Our rankings continue the methodology developed last year, which emphasizes the robustness of a region's growth and allows the rankings to include all of the metropolitan statistical areas for which the Bureau of Labor Statistics reports employment data. They are derived from three-month rolling averages of Bureau of Labor Statistics "state and area" unadjusted employment data reported from January 1995 to September 2006.

The data reflect the North American Industry Classification System categories, including total nonfarm employment, manufacturing, financial services, business and professional services, educational and health services, information, retail and wholesale trade, transportation and utilities, leisure and hospitality, and government.

This year's rankings use four measures of growth to rank all areas for which full data sets were available from the past 10 years -- 393 regions in total. Unlike last year, this year's rankings can be directly compared to the 2005 rankings.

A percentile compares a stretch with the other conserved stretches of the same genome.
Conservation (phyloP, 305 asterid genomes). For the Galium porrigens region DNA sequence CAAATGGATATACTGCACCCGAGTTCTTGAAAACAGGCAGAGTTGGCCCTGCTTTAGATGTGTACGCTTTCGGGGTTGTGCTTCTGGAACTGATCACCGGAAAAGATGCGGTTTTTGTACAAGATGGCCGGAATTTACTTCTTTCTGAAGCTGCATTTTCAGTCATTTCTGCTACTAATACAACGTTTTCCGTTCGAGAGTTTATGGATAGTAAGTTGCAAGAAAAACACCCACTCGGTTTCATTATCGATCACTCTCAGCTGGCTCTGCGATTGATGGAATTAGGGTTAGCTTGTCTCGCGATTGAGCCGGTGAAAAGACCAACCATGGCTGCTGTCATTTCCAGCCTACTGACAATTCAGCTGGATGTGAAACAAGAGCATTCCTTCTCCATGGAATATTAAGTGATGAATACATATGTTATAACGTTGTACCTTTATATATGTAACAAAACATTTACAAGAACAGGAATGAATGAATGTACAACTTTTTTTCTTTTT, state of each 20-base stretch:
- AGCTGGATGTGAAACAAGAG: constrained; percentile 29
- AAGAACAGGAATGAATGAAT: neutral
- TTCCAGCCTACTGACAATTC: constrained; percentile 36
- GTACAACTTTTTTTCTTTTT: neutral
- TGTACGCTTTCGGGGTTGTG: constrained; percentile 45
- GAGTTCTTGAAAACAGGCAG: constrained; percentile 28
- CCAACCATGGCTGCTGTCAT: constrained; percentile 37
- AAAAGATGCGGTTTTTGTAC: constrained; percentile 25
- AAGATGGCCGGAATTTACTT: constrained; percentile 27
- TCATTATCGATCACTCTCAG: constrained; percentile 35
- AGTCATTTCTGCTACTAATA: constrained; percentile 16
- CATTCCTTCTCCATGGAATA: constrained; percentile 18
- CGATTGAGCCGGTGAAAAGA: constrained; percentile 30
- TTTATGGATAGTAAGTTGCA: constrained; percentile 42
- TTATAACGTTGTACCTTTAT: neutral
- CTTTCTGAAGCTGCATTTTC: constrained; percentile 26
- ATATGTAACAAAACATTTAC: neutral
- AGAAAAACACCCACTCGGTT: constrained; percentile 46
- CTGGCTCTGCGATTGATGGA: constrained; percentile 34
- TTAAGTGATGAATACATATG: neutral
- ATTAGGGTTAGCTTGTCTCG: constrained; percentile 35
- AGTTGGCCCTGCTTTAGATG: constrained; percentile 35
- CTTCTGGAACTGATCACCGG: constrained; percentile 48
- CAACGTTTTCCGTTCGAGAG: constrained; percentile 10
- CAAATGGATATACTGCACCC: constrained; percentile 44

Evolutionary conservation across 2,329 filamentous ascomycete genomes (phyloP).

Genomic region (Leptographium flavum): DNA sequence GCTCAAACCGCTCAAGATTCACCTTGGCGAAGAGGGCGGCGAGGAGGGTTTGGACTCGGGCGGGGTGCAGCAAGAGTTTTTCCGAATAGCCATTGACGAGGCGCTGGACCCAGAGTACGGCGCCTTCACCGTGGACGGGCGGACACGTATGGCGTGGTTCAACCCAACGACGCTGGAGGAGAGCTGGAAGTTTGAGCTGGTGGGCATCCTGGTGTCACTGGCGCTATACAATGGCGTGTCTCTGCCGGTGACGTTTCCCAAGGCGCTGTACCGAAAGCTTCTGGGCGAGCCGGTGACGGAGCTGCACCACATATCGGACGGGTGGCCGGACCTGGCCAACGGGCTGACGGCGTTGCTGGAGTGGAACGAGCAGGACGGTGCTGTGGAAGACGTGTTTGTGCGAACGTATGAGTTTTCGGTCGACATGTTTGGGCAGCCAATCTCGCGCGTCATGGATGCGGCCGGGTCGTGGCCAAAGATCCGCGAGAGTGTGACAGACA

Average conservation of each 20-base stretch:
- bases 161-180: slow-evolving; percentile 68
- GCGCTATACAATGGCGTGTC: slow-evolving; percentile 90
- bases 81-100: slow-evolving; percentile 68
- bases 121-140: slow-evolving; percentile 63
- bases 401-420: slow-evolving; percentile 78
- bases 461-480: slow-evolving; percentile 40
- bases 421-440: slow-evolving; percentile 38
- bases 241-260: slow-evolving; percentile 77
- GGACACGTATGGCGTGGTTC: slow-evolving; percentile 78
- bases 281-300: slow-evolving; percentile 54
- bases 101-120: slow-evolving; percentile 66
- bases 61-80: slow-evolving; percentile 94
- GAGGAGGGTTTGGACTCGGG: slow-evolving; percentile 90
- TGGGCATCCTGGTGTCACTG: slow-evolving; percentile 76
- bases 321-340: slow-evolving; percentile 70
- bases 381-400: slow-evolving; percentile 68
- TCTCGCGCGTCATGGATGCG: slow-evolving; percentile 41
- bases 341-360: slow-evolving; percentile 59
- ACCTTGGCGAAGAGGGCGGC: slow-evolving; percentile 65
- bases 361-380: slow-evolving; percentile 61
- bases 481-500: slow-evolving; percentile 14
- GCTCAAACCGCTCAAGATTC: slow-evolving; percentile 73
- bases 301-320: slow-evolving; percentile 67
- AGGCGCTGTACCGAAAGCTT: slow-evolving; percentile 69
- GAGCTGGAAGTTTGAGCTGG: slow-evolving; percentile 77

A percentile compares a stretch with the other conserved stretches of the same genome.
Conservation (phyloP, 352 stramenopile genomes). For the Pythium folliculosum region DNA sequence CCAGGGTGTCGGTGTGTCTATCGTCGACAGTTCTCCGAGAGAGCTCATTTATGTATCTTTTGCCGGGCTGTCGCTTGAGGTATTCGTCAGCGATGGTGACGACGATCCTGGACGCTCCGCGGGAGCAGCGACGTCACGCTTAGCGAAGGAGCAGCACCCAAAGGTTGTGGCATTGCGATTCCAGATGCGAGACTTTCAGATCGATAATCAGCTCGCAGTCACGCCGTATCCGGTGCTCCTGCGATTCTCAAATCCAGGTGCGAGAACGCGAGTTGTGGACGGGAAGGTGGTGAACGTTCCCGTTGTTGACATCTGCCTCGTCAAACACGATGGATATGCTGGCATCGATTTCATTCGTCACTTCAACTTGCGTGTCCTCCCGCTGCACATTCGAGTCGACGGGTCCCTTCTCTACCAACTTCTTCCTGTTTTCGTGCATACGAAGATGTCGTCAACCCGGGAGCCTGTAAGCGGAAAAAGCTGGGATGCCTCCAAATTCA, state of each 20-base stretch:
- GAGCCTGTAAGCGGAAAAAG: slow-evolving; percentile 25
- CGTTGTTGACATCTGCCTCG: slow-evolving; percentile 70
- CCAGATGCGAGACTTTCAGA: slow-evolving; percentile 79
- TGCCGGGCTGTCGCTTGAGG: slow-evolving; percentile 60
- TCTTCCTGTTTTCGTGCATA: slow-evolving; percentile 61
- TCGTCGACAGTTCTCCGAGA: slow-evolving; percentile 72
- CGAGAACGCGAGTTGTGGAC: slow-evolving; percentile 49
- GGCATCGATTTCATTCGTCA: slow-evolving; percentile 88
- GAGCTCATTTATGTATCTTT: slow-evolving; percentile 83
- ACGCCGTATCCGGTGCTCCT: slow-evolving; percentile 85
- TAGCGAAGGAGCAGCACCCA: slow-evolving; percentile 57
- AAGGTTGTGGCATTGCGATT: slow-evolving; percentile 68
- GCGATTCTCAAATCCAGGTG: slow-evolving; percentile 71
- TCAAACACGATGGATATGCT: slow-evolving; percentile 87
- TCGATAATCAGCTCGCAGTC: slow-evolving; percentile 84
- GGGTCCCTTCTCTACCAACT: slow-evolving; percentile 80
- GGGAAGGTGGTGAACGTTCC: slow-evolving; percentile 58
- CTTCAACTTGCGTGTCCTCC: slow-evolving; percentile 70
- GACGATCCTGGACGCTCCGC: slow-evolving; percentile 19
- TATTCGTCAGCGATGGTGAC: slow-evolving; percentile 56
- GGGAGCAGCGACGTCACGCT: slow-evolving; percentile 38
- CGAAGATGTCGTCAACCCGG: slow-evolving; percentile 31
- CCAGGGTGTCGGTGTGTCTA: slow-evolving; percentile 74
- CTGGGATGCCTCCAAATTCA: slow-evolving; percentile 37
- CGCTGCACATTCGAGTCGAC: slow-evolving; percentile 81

"Large" areas include those with a current nonfarm employment base of at least 450,000 jobs. "Midsize" areas range from 150,000 to 450,000 jobs. "Small" areas have as many as 150,000 jobs. Two communities in this year's top 20 in each size category grew enough that they are in different size categories: Honolulu, Hawaii, moved from the "Midsize" to "Large" category, and Savannah, Ga., moved from the "Small" to "Midsize" category.

The index is calculated from a normalized, weighted summary of: 1) recent growth trend: the current and prior year's employment growth rates, with the current year emphasized (two points); 2) midterm growth: the average annual 2001-2006 growth rate (two points); 3) long-term trend: the sum of the 2001-2006 and 1995-2000 employment growth rates multiplied by the ratio of the 1995-2000 growth rate over the 2001-2006 growth rate (two points); and 4) current year growth (one point).